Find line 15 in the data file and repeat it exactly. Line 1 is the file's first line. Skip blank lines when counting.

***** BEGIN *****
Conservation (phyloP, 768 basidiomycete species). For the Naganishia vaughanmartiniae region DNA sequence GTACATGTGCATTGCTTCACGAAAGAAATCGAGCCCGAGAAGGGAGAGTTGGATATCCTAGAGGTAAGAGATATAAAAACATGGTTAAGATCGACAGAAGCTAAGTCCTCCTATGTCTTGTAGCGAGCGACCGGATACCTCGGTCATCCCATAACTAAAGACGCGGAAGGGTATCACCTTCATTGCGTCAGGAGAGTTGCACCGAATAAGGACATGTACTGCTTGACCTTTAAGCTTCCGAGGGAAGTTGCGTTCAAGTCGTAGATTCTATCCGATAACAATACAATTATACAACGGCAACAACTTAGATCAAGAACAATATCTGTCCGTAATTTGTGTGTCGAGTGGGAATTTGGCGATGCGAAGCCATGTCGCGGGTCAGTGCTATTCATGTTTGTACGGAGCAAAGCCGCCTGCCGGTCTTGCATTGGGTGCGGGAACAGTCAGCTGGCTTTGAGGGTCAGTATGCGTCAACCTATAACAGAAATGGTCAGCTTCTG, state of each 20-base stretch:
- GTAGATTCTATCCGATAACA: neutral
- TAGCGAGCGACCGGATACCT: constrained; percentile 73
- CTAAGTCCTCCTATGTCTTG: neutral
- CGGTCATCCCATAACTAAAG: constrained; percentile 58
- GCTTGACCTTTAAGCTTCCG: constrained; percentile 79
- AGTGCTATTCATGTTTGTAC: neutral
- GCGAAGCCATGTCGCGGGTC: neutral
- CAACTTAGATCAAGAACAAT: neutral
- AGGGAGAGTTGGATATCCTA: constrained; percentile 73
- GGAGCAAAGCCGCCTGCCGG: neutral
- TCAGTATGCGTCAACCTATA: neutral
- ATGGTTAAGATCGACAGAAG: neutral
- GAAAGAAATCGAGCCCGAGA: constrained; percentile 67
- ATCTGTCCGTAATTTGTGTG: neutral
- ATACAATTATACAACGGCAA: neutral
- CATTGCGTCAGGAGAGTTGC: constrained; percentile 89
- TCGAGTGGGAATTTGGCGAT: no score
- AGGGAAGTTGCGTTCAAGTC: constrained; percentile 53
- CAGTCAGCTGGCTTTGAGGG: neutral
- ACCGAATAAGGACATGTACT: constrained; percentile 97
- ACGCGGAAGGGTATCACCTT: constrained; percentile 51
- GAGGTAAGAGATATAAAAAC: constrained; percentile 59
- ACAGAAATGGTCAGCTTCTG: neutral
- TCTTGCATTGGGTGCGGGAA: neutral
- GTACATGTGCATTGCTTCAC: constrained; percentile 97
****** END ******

- ATCTGTCCGTAATTTGTGTG: neutral